An enigmatic performer whose style encompasses everything from boogie woogie to avant jazz, pianist/composer Cooper-Moore joins his trio to deliver a diverse set with Triptych Myth
that still, somehow, manages to maintain an integrity and clear direction in sound.
Aside from being a pianist and composer, Cooper-Moore is an educator and creator of musical instruments. His performances are true audience experiences; along with the performance, the audience may find themselves involved in the creation of a new musical instrument from found objects; listening to the band learn a new piece; and performing, with the band, in a tubular bells ensemble. The same sense of adventure, diversity and experimentation that Cooper-Moore brings to the stage, he has managed to recreate on Triptych Myth.
“Stem Cell” opens the set in a free vein, with an aggressive approach that brings to mind the best of Cecil Taylor. “Nautilus” is a more spacious tone poem, with drummer Chad Taylor flitting lightly around the drum kit while Cooper-Moore and bassist Tom Abbs begin with an ostinato figure that slowly broadens into a more thorough investigation.
“The Fox” is a reggae-informed tune that showcases Cooper-Moore’s eschewing of the more traditional grand piano, rather going for a more barrel-house sound on upright. “Spatter Matter” is best described as avant swing, with its walking bass line supporting a bodacious improvisation from Cooper-Moore, which somehow manages to bridge the gap between ragtime and totally free playing.
“Harare” is a showcase for Taylor, who, while capable of more bombastic displays, truly constructs a musical piece on the kit. Cymbals are used to provide shading; a rhythm is delivered with brushes, introducing a minimalist-sounding thumb piano under which Taylor carefully and gradually builds the intensity. “Raising Knox” provides an opportunity for Abbs to demonstrate his own style, which combines the more aggressive chordal sound of Barre Phillips with a deep-down groove that could only come from Mingus.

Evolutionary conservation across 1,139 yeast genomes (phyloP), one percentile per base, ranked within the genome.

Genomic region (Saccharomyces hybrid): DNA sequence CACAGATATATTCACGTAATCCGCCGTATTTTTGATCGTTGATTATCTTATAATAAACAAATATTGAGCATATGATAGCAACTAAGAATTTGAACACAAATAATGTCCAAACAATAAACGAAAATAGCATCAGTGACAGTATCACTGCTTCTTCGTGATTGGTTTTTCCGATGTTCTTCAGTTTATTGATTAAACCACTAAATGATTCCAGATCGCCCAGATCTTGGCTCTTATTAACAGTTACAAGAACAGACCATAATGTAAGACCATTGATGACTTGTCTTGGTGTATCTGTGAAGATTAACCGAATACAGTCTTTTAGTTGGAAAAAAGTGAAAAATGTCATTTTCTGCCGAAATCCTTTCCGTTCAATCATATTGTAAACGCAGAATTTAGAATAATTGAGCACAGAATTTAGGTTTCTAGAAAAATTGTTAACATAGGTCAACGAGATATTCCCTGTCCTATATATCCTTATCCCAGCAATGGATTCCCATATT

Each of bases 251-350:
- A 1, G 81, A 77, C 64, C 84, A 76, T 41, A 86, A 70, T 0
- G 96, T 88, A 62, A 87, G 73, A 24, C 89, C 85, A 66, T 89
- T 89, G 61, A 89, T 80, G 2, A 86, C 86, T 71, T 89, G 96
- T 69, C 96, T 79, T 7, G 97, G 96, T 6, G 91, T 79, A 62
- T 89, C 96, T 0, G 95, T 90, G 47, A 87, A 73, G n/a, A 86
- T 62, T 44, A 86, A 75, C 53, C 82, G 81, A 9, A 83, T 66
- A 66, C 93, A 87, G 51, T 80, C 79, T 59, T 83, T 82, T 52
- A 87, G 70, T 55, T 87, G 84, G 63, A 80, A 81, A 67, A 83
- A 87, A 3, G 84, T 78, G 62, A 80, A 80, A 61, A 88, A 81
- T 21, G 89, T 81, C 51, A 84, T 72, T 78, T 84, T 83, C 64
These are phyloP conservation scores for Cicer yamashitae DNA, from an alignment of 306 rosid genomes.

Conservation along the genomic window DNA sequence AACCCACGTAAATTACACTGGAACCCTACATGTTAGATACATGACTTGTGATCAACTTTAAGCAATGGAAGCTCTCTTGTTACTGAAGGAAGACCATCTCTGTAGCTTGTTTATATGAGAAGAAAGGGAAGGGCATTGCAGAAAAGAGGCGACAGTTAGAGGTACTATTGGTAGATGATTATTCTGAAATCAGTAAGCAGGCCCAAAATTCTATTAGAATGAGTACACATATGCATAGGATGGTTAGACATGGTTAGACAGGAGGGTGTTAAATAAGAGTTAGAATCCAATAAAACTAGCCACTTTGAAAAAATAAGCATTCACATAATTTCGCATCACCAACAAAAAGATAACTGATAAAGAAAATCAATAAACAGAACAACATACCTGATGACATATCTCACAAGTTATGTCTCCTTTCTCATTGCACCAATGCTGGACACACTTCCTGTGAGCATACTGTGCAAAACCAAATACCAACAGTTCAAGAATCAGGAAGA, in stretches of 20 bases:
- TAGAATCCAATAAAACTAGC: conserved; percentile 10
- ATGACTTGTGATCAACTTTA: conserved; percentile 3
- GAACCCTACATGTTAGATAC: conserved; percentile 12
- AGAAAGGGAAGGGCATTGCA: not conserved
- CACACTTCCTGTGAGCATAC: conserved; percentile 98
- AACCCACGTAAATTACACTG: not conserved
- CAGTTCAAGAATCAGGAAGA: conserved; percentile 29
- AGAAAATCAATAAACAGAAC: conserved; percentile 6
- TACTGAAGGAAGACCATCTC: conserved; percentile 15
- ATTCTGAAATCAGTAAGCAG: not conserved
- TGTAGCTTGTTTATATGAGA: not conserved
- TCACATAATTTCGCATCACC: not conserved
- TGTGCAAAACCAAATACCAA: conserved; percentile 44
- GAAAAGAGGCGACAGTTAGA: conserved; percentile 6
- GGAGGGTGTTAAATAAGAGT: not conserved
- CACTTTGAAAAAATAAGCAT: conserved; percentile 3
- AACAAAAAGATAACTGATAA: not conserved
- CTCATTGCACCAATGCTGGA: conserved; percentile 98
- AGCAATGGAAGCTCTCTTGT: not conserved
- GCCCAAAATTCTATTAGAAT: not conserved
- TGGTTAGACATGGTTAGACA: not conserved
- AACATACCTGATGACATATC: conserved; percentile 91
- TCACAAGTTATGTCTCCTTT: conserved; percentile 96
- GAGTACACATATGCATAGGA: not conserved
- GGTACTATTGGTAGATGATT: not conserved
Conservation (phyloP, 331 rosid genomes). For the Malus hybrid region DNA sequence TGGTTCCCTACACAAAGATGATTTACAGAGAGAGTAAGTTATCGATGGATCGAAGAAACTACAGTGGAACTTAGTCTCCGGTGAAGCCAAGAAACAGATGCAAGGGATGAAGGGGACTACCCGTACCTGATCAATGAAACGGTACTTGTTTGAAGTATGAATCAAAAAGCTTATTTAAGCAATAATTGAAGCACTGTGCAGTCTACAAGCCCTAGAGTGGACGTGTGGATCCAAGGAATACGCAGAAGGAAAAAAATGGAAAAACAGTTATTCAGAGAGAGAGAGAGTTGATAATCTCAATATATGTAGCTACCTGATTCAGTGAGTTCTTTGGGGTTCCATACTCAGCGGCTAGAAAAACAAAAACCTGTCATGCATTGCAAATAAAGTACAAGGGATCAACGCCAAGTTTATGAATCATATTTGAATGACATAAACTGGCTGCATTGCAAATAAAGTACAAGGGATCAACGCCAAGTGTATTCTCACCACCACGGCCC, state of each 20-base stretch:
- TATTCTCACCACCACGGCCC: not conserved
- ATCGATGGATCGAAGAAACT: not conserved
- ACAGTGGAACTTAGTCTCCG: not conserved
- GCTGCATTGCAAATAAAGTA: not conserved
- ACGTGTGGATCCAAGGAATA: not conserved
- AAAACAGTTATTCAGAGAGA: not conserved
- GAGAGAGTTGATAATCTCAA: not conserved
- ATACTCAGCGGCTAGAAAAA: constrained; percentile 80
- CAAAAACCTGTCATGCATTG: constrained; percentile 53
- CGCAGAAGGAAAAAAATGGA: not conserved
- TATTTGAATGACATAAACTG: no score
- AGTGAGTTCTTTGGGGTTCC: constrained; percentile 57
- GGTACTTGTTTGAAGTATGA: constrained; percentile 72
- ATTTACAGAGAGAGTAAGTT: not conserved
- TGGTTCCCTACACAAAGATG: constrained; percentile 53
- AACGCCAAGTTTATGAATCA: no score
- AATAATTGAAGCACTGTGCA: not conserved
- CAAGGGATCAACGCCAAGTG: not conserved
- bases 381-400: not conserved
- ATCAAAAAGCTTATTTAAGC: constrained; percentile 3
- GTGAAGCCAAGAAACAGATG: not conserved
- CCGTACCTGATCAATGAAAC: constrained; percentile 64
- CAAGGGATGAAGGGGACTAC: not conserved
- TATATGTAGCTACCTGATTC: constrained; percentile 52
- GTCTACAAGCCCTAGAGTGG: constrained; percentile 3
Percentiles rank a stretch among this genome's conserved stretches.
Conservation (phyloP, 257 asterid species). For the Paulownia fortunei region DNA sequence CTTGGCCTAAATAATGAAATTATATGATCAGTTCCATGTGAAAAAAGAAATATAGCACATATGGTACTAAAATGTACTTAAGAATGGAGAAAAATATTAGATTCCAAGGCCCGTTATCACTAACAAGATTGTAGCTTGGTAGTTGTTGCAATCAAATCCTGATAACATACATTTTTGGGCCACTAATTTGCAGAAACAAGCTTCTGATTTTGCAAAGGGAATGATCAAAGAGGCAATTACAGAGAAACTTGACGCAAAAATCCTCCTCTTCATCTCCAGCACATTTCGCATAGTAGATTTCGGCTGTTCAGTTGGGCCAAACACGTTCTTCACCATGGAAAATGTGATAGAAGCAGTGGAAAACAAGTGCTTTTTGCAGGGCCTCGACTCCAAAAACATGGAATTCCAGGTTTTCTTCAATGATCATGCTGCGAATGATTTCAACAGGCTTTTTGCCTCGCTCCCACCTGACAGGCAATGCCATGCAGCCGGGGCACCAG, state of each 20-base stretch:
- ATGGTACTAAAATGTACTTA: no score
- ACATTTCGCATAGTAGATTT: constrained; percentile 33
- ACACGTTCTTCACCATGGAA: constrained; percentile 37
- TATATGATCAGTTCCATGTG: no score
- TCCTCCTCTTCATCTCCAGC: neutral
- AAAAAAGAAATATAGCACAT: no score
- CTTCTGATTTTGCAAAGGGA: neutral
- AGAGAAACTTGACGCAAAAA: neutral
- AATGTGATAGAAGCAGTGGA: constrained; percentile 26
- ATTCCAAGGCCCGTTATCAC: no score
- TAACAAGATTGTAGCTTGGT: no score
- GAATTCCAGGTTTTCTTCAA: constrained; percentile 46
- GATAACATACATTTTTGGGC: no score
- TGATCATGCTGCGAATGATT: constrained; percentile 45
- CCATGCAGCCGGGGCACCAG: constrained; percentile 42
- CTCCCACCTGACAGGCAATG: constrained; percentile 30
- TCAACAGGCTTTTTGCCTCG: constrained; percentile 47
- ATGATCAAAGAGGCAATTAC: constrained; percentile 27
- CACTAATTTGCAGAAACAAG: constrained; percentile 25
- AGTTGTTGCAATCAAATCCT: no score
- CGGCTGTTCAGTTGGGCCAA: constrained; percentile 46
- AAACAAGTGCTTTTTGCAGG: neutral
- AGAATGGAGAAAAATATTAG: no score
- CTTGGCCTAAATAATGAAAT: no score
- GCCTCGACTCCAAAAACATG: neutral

The set closes with “Susan,” which begins with a modal motif revolving around fourths that could easily fit into a McCoy Tyner set list; before things get too comfortable, however, it introduces a dissonant piano ostinato over which Abbs solos with commitment; things break down into a free improv, with all members pushing and pulling before returning to the modal theme of the introduction, over which Cooper-Moore delivers an ambitious time-spanning solo.
This is, in fact, one of the strongest characteristics of the trio: its ability to bridge the gaps between various improvisational styles; reverential to a degree, but always forward-thinking in the way that the members find the threads between them. Triptych Myth challenges the preconception that jazz has been compartmentalized into a number of musical boxes. This album erases the lines between the boxes and creates, instead, a more rewarding broader expanse; a backdrop where, in the words of William S. Burroughs, “everything is permitted.”
For more information, visit www.hopscotchrecords.com .